I did not go to work today. Instead, I slept until ten o’clock, straight through without interruption. Then I went to the emergency room to deal with whatever is ailing me.
Remember when I broke my foot? And how thrilled I was by the emergency room being entirely empty so that the whole diagnosis-to-rolling-out-the-hospital-doors-with-cast-on took only about an hour? Turns out I had been deceived. I had gone to the VIP emergency room, reserved for friends-of-friends-of-doctors. I had star treatment then; it was a regular red carpet treatment. Oh, those were the days.
But today, upon arrival at the emergency room, when I walked into the doors I had been used to using with the foot fiasco, I was kindly directed into the Doors for Regular people. It was then I knew things would be different. And they were.
I should have known the procedure for Doing Anything in Brasil is a long and winding one with many stops. My American brain, suddenly flustered by change of doors, snapped into action and I proceeded to the reception. Normal, right? Here’s how my first conversation in the hospital went:
Me: Hi, could you please speak slowly because I’m still learning Portuguese.
Him: Sure. Do you have s;lihera 89for?
Me: I’m sorry. What?
Him: Do…you…have…a…s;loinear;klj? Ts;kherlllllseijnr? E?
Me: Can I see a doctor today?
Him: You can. But we work as a sklehronalk meaning that you have to eeeehoR with a IILLJIOlkisjerkj.
Me: Oh. So I don’t know what to do now.
Him: You have to pay.
Me: I can pay.
Me: I’ve been here before for my foot. I saw Doctor So-and-So.
Him: Do you have to see her again?
Me: No, I can see anyone.
Him: Okay. Come with me.
So I’m not sure what it was that I negotiated, or what exactly his hang up was, but he led me to a number thing–that red thing at the deli section in supermarkets that give you a number so you can go up and buy your cheese. I had apparently missed the gigantic number thing when I walked in the door. The kind man told me to wait at another door, when a different man would call my number aloud so I would have to go in and wait there. And when I was done in the small room, I would be sent back to the big room for a different number where I would be doing more waiting. It was basically a whole lot of waiting and numbers. In my defense, how was I even to be aware of the presence of a deli number thing in a hospital emergency room? It was so foreign to me that I didn’t even see it as I walked in. Deli number things clearly don’t belong in hospital emergency rooms, I thought, so why bother seeing it?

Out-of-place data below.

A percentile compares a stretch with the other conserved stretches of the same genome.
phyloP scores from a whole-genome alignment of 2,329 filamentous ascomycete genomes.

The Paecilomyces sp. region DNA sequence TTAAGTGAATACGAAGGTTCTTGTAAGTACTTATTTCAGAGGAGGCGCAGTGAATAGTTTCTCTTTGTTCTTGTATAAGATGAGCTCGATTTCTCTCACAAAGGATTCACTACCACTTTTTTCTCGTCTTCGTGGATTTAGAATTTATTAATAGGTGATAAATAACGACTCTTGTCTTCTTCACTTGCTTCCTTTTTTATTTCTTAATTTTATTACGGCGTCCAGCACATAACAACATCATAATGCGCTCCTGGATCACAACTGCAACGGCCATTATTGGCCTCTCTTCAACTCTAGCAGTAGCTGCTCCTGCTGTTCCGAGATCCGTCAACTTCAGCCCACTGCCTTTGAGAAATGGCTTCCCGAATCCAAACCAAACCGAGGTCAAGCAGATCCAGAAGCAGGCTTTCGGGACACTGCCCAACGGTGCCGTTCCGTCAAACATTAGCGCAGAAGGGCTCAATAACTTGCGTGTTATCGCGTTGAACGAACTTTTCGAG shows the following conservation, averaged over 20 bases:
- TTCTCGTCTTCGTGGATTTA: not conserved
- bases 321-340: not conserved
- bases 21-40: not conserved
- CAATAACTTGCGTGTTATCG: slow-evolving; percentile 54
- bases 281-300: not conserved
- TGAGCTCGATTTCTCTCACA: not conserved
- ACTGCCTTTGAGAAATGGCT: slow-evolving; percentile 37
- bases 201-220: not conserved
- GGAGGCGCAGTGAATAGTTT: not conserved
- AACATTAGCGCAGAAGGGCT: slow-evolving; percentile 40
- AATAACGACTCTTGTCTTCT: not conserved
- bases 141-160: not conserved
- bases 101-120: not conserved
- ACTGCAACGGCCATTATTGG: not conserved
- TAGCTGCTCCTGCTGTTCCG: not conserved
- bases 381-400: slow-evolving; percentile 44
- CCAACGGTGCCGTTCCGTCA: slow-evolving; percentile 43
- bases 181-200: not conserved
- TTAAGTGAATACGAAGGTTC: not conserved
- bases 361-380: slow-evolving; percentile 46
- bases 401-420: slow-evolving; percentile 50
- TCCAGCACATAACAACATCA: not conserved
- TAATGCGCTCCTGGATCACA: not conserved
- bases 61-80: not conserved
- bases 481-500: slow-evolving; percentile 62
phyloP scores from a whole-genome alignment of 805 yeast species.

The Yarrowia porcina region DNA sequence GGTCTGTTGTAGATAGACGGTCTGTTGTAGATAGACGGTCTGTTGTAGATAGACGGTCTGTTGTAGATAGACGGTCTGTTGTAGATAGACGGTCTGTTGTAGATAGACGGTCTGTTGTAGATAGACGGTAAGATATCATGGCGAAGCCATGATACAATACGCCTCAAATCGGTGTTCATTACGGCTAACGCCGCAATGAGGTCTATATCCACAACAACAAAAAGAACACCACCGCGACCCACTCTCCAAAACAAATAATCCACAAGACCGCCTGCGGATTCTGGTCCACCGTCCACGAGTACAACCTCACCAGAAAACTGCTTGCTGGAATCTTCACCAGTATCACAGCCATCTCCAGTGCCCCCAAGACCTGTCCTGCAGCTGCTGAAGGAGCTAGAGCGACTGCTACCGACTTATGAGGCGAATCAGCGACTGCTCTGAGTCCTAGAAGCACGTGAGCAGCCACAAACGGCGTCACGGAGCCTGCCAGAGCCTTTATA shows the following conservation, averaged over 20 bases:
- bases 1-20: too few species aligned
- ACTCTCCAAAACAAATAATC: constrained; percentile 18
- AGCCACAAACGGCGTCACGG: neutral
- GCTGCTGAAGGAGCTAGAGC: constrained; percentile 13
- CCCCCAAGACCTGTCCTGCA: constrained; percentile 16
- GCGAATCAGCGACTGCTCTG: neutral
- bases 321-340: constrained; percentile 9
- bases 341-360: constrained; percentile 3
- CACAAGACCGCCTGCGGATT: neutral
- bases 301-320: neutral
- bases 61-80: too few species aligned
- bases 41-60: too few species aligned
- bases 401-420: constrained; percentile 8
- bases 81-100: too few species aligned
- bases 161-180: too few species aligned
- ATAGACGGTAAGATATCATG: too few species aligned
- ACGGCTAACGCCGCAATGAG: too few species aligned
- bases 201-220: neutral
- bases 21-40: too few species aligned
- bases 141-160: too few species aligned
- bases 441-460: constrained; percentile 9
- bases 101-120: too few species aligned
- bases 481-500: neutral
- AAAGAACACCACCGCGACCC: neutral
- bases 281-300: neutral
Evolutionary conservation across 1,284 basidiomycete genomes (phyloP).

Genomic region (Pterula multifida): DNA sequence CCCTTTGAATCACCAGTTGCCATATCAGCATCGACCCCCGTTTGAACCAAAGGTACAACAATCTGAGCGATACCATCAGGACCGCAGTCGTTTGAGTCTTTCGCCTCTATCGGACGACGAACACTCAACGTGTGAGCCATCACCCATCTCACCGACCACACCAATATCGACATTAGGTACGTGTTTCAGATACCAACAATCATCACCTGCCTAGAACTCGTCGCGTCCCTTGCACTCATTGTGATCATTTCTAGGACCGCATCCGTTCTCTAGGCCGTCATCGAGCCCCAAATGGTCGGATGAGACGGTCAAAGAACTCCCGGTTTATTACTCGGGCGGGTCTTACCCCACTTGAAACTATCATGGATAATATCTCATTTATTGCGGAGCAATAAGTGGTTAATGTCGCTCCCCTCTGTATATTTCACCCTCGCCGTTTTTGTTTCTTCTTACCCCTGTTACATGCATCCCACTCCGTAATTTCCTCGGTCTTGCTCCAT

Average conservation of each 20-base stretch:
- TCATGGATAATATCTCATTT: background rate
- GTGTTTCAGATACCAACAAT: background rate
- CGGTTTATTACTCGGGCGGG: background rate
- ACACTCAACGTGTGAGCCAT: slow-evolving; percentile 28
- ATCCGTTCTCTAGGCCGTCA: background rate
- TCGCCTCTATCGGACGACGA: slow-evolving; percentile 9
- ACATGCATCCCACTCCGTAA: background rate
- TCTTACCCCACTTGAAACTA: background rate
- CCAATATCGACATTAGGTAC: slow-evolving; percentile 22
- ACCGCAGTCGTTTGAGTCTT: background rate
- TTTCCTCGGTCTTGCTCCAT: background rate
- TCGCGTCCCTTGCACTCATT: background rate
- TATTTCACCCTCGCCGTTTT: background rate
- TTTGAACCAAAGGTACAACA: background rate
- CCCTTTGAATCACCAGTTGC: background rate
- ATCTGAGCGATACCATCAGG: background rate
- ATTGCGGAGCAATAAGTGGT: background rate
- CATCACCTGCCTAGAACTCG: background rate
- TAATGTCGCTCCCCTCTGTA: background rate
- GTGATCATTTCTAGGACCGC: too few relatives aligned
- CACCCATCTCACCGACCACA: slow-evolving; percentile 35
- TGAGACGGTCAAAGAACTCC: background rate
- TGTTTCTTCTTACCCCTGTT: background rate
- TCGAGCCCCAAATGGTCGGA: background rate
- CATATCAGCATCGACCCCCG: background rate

In the small room, I sat at a table with a man who was to ask me what was wrong, fill out papers, and then send me back out again to wait. The man had been prepped by the first man that I don’t have much of a Portuguese vocabulary, so when we sat down, he took a deep breath and started this next conversation:
Him: YOUR NAME? (yelling.)
Me: Gina. G-I-N-A. My last name is Coggio. C-O-G-G-I-O.
Him: YOU HAVE ALLERGIES?
Me: Yes. Penicillin and Ammoxycillin.
Him: WHAT HAPPENED?
Me: Ten days ago, I got sick. I went to Rio for Carnaval and started getting better, but when I came back on the bus, my head and my throat and everything started hurting again. I noticed red dots on the back of my throat. Yesterday I had a fever, I was nauseous, couldn’t taste anything. Today I’m better.
Two hours later, I was back in the out-of-doors, just in time to get hit with a gigantic thunderstorm that turned the skies bright white with clouds all the way down to street level. I was glad to be out there, though, since being in the doctor’s office, while nice and relaxing in that there was a person who was going to help me fix what was wrong, I couldn’t help but feel completely weirded out by how intently this doctor was staring at me. I started chattering away in incomprehensible Portuguese about traveling and whatnot, all the while the doctor–attractive, yes, but ewww, come on–was trying to peer into my soul. I had to avert my gaze a number of times, and couldn’t stand up fast enough to leave to get my prescriptions.
Want to know what my prescription was? Tang. Orange Tang. Or something so like it that I can’t wait until my next dose. Which, according to my understanding of the Portuguese instructions, is anytime I damn well please. And I damn well please right now.